Abortion with Dignity

by Anonymous

September 16, 2022

I was 33 when I first became pregnant and at my 20-week anatomy scan my husband and I received the gut-wrenching news that the fetus had a congenital heart defect that would result in a very short, painful life. After consulting with numerous experts at renowned facilities, we made the crushing decision to terminate the pregnancy. It was without question the darkest chapter of our lives.

The weeks between receiving the news at the anatomy scan and the procedure referred to as a dilation and evacuation, were marked with dizzying uncertainty as we waited for the heart to increase in size just enough to be able to make as black and white of a decision as humanly possible under the confounding circumstances.

I had four echocardiograms in this short timeframe and each time I would crane my neck in an attempt to zero in on the digital images on the screen, as if my untrained eye would know what to look for, or what the pixelated splatters of color indicating cardiac blood flow really meant. If there’s red in the upper left section, and blue in the lower right, is that good? Does that look like a fully formed heart? It sounds like a strong, functioning heart, so it must be okay, right? The images were as foreign to me as an ancient Egyptian scroll but I could not, would not look away. It was the last scan at Stanford’s fetal cardiology unit that provided us the information we needed to make an informed and brutally painful decision.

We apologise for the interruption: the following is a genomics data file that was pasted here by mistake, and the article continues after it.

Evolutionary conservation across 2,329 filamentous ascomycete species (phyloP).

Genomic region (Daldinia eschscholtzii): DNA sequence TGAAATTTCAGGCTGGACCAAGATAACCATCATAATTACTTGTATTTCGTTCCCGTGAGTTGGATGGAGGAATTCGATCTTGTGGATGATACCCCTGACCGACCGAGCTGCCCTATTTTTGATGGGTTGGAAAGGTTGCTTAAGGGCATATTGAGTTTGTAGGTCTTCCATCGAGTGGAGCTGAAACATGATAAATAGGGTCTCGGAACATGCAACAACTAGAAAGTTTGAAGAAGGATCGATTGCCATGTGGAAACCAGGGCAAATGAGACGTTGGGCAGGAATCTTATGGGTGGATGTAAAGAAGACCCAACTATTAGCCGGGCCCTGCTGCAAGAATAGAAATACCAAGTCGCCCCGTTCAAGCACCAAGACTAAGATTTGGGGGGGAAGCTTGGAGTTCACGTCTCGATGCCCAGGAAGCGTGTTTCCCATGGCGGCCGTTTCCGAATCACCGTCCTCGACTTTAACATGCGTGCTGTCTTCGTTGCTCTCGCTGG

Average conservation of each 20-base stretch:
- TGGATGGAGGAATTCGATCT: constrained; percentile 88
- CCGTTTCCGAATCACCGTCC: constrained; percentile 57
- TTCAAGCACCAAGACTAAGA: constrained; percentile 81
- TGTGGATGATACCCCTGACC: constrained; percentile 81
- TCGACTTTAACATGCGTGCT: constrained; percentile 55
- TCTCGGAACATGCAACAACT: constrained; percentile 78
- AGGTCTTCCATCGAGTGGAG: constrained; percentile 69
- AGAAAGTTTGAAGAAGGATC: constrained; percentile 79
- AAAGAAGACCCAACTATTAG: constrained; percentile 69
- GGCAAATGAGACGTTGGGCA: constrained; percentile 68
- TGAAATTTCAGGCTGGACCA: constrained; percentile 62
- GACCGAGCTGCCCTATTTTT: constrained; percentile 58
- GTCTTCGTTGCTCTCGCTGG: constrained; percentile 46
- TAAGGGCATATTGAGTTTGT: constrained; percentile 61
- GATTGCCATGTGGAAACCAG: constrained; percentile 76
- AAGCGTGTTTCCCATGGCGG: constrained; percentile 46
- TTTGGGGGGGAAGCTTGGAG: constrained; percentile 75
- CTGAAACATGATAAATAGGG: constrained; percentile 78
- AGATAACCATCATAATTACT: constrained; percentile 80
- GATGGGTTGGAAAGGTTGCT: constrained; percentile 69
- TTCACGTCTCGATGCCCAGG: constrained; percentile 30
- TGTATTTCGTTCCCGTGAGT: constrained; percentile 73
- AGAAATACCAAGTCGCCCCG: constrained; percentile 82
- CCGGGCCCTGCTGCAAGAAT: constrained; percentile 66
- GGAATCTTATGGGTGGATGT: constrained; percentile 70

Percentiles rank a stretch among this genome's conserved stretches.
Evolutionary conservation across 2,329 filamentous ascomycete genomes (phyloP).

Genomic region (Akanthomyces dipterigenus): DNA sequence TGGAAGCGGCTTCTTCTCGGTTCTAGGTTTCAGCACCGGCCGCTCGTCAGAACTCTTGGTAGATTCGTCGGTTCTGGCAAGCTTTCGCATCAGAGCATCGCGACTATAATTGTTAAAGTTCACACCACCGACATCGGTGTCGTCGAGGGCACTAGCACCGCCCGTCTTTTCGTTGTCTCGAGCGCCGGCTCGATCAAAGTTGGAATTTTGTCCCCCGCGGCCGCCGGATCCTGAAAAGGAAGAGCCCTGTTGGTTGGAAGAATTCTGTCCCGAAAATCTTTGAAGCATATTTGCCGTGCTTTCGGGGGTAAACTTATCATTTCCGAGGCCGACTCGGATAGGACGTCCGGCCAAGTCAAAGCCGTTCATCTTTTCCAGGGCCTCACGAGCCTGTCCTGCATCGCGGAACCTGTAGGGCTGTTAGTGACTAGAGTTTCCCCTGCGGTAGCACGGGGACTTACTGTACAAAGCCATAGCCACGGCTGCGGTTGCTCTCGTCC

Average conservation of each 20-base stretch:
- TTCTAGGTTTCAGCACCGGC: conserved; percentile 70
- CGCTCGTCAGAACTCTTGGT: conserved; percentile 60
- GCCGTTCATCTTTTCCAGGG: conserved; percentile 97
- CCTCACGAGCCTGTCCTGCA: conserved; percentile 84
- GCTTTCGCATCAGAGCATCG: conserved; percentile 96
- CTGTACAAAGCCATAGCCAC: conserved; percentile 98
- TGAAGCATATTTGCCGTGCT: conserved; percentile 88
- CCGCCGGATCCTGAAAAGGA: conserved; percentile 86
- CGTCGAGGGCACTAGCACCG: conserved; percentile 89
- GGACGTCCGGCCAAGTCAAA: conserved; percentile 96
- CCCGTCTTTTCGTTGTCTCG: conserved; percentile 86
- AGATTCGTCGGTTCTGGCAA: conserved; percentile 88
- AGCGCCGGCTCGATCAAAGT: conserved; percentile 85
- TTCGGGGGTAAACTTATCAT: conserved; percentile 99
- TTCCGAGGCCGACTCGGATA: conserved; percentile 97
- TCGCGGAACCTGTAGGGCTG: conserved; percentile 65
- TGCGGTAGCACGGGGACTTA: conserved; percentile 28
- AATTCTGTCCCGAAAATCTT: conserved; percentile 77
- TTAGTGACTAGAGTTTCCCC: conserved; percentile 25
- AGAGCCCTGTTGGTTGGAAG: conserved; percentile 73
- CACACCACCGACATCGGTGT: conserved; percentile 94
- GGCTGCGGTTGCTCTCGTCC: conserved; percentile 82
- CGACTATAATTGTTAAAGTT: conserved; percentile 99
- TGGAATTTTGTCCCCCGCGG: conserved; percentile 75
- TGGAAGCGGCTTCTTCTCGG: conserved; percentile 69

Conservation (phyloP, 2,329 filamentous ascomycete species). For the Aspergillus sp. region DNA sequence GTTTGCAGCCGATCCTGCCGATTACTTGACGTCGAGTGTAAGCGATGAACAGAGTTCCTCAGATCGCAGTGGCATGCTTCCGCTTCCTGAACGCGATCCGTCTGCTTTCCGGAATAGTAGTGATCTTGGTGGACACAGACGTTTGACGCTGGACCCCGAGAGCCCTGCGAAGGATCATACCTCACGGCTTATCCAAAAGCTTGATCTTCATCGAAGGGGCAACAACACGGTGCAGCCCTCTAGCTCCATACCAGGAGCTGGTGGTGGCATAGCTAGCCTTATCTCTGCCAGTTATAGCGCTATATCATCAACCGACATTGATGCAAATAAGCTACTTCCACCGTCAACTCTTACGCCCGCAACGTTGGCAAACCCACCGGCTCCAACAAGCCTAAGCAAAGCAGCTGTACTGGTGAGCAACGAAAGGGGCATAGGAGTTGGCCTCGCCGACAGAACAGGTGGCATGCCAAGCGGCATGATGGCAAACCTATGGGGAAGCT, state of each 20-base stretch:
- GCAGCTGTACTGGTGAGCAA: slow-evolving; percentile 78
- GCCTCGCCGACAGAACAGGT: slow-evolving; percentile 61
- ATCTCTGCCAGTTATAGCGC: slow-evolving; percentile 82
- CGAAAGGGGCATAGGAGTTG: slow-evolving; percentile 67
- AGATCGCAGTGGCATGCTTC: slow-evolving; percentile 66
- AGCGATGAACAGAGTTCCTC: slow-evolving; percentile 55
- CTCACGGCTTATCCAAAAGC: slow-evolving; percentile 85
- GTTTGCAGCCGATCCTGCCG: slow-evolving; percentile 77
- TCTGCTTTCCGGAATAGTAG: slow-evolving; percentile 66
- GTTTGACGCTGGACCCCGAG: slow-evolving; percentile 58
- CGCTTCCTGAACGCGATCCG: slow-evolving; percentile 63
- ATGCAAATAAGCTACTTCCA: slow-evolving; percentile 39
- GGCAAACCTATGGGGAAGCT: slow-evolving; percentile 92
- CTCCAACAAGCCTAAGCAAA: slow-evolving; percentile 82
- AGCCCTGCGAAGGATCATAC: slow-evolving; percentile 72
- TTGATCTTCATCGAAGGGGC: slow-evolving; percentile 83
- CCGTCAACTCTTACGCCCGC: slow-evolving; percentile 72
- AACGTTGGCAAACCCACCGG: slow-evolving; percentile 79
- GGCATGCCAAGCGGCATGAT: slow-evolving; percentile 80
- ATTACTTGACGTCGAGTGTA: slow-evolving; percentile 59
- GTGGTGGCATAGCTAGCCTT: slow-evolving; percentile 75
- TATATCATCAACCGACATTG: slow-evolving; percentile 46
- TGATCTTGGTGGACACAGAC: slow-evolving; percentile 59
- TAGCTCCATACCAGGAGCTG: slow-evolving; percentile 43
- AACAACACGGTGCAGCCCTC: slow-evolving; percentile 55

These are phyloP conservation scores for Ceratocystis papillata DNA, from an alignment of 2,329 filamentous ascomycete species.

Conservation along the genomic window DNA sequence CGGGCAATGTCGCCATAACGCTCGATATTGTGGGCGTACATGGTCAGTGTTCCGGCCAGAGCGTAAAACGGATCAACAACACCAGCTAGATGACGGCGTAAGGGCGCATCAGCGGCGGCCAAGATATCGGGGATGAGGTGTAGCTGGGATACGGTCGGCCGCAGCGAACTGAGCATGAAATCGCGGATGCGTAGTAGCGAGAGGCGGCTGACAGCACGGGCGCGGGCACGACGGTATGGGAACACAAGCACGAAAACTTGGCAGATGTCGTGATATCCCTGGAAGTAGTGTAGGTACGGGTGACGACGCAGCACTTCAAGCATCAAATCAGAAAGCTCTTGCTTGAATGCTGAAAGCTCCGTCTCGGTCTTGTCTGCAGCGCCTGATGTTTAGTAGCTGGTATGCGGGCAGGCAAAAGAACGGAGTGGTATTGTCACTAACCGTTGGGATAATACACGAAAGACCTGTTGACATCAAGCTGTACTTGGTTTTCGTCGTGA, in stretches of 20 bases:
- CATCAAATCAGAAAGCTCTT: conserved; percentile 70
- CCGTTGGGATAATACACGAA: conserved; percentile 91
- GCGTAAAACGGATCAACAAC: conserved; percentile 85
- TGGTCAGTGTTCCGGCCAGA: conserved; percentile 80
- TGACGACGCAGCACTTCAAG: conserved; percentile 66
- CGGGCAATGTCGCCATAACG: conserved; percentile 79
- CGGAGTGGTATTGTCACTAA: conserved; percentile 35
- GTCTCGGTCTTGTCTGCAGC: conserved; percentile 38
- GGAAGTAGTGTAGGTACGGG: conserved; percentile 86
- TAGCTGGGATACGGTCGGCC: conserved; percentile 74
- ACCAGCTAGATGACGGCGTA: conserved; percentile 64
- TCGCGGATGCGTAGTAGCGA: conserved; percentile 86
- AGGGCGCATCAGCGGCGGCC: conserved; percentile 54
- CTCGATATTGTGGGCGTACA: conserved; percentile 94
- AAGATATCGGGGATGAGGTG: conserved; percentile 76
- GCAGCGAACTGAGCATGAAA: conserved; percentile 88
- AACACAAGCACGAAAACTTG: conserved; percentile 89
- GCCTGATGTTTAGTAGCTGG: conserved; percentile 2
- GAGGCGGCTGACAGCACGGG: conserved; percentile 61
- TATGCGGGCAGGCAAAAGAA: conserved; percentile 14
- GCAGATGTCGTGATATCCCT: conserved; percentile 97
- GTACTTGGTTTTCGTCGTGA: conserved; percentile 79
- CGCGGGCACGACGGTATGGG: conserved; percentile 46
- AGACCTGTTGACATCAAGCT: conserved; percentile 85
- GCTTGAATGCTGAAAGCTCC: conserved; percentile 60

As agonizing as the news was to hear at this last scan, it was delivered gently and compassionately, with clear options and next steps laid out in front of us. The doctors we encountered along the way never once made me/us feel like there was a wrong decision. They treated me/us with respect and dignity every single step of the soul-scorching journey. They never doubted our decision or made us question our faith in ourselves as parents staring down an impossible crossroads.  In this sense, I was lucky. I was lucky to have had this experience with medical experts whom I trusted and who trusted me, and I was lucky to have a strong sense of knowing what to do, and a partner who shared that sense of knowing with me. I do not doubt the decision we made, and am grateful to the doctors who helped us arrive at our decision through their compassion and steadfast professionalism.

This is not the reality women now face since the Supreme Court has overturned Roe v. Wade, leaving the states to decide how to proceed. In the states with the strictest abortion laws, many women are facing impossible situations with doctors who don’t know if they can legally provide proper medical care for them. Abortion is far from a black and white issue. There are countless health issues that arise during a pregnancy that constitute medically necessary grounds for terminating a pregnancy and performing abortive care.